- Keep an eye on your 20 Percenters. Make sure they never have reason to stop loving you.
- Think about what your favorite 20 Percenters have in common. It shouldn’t necessarily effect your writing, but it’s good to keep in mind.
- Don’t feel bad if only a small portion of your followers are “active”. That’s normal.
- Define what you want out of an active follower. Seek it out.
- Make friends. Comment, like posts, read posts. Friends make more friends.
- Do a prompt or two.
- Maybe consider a more branded or personality-indicating gravatar.
- If you don’t like what you have or where you are, do something different.
- Don’t ignore your quieter 20 Percenters. They’re part of it.
- Remember that numbers are just predictions of tomorrow based on reports of the past– but words shape the future. So write, write, and write some more– and leave the worrying over stats to yesterday.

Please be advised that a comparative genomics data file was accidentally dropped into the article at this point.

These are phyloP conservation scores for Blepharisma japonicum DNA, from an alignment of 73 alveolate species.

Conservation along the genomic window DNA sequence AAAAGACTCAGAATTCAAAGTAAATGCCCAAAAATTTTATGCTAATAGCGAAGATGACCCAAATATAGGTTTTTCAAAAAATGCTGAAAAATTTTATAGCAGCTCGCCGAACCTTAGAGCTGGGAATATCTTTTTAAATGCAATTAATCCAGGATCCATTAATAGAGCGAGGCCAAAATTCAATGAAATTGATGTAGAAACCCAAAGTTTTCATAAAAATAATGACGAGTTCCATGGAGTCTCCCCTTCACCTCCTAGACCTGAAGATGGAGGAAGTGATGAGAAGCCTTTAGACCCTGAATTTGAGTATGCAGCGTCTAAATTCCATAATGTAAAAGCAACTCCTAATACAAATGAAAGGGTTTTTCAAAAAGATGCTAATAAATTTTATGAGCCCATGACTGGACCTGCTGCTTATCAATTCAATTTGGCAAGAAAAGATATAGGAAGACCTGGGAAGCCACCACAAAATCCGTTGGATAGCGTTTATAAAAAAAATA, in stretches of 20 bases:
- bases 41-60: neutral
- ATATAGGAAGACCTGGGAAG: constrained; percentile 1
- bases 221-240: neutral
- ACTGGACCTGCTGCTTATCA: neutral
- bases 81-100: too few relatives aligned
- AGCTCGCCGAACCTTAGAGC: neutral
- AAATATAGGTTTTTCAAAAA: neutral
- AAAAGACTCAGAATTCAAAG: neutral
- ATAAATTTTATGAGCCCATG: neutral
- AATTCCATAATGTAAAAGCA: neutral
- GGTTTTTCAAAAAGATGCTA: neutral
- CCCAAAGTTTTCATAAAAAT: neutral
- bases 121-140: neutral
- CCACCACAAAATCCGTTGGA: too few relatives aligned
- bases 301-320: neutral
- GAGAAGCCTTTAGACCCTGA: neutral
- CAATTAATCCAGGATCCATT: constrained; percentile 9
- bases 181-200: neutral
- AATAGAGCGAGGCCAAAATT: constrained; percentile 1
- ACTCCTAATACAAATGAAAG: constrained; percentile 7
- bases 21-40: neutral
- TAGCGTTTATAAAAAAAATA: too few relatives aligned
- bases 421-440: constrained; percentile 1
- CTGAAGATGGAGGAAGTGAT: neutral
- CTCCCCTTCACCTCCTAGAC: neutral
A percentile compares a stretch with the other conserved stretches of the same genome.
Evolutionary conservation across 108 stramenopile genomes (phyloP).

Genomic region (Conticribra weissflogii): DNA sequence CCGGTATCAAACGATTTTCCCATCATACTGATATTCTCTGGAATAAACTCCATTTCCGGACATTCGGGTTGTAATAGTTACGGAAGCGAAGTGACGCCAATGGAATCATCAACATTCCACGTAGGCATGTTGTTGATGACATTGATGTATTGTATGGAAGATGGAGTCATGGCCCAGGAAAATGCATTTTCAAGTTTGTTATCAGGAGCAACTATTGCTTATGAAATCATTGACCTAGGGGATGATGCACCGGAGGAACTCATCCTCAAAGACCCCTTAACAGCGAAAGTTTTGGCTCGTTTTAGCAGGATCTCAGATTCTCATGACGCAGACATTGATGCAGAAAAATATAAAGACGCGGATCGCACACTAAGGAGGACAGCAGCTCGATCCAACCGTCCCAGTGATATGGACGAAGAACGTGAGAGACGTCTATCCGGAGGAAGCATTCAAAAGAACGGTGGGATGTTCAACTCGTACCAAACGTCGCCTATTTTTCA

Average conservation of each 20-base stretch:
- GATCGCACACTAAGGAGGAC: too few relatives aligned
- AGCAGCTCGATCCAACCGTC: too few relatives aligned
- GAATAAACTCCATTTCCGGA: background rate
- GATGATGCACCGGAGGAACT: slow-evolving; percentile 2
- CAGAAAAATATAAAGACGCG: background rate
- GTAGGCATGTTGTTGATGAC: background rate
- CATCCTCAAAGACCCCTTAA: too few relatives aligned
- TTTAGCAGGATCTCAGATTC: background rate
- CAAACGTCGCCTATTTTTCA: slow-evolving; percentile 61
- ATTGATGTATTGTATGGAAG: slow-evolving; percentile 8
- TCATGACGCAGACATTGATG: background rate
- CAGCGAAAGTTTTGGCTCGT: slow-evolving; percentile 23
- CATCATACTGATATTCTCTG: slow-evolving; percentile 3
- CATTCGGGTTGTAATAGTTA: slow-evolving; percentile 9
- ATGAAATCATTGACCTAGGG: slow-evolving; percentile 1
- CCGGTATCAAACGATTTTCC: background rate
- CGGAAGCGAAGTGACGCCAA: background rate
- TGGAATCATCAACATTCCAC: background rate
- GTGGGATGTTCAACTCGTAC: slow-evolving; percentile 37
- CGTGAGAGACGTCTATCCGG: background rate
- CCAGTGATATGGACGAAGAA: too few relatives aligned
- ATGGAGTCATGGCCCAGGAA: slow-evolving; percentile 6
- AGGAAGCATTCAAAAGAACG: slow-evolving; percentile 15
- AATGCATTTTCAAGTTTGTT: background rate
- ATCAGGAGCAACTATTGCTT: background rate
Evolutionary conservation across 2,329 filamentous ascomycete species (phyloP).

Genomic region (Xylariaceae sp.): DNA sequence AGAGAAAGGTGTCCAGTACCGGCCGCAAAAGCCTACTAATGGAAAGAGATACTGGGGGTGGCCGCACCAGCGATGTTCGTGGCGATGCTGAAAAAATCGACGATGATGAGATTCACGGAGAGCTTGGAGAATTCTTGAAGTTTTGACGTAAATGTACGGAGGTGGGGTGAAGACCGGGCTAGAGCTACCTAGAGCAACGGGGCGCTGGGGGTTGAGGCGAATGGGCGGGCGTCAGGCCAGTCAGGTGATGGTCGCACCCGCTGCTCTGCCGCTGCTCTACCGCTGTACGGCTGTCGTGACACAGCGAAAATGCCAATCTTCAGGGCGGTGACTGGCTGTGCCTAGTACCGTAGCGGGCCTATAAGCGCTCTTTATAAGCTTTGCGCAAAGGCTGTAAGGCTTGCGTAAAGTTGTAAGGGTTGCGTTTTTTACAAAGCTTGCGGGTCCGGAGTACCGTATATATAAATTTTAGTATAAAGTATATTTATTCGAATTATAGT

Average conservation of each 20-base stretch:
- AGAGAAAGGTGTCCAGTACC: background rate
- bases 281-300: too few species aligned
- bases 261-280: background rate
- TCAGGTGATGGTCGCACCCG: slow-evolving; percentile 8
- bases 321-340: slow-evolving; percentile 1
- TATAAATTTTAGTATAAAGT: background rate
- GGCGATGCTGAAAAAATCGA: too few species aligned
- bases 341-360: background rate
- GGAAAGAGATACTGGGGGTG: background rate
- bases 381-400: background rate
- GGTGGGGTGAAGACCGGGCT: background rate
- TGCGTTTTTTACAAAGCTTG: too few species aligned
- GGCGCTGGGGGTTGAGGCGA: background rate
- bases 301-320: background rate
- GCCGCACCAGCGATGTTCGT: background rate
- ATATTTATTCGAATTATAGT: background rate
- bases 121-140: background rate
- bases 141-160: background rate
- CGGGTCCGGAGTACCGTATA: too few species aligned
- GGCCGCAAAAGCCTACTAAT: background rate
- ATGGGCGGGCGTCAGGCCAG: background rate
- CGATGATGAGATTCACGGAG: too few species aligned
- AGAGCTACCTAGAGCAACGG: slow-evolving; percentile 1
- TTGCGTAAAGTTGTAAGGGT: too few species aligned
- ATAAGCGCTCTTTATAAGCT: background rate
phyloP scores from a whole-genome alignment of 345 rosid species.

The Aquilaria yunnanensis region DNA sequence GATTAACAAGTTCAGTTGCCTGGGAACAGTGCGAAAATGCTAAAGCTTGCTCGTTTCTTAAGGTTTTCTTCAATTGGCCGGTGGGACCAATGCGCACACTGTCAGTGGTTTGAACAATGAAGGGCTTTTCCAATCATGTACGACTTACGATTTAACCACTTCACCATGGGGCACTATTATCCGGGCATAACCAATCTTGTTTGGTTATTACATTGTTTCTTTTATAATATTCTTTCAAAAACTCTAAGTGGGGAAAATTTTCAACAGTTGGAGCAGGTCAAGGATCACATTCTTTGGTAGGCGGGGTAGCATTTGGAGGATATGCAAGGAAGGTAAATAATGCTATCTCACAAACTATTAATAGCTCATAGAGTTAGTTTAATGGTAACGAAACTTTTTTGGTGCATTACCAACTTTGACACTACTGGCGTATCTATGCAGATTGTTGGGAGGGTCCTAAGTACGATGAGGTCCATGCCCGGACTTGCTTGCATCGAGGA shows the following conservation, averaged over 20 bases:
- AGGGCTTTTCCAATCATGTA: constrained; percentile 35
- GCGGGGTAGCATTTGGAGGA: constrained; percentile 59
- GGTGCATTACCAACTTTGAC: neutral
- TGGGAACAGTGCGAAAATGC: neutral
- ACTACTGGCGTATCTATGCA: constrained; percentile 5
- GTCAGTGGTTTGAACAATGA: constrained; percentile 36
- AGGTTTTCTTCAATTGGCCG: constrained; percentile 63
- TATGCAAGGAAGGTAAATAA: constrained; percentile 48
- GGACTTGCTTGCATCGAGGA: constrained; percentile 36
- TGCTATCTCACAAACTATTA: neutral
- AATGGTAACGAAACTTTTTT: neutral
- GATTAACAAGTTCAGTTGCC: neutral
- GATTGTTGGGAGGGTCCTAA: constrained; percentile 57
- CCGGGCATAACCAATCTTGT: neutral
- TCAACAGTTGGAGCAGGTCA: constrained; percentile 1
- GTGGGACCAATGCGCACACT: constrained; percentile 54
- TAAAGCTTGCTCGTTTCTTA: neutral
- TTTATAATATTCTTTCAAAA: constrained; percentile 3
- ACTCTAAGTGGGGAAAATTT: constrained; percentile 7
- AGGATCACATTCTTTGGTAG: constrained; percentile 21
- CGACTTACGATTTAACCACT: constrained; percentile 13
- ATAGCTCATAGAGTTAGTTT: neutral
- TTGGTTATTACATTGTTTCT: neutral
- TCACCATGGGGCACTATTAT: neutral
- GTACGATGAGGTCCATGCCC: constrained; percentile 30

Have you found the 80/20 rule to be true in your blogging efforts, or in any other industries? What kind of 20 Percenter are you generally? (I’m a quiet, loyal sort. The one telling other people about you, but not telling you that I did, or even necessarily remembering to hit ‘like’…)
Did you like my pretty titles or did it make things confusing for you email and phone readers?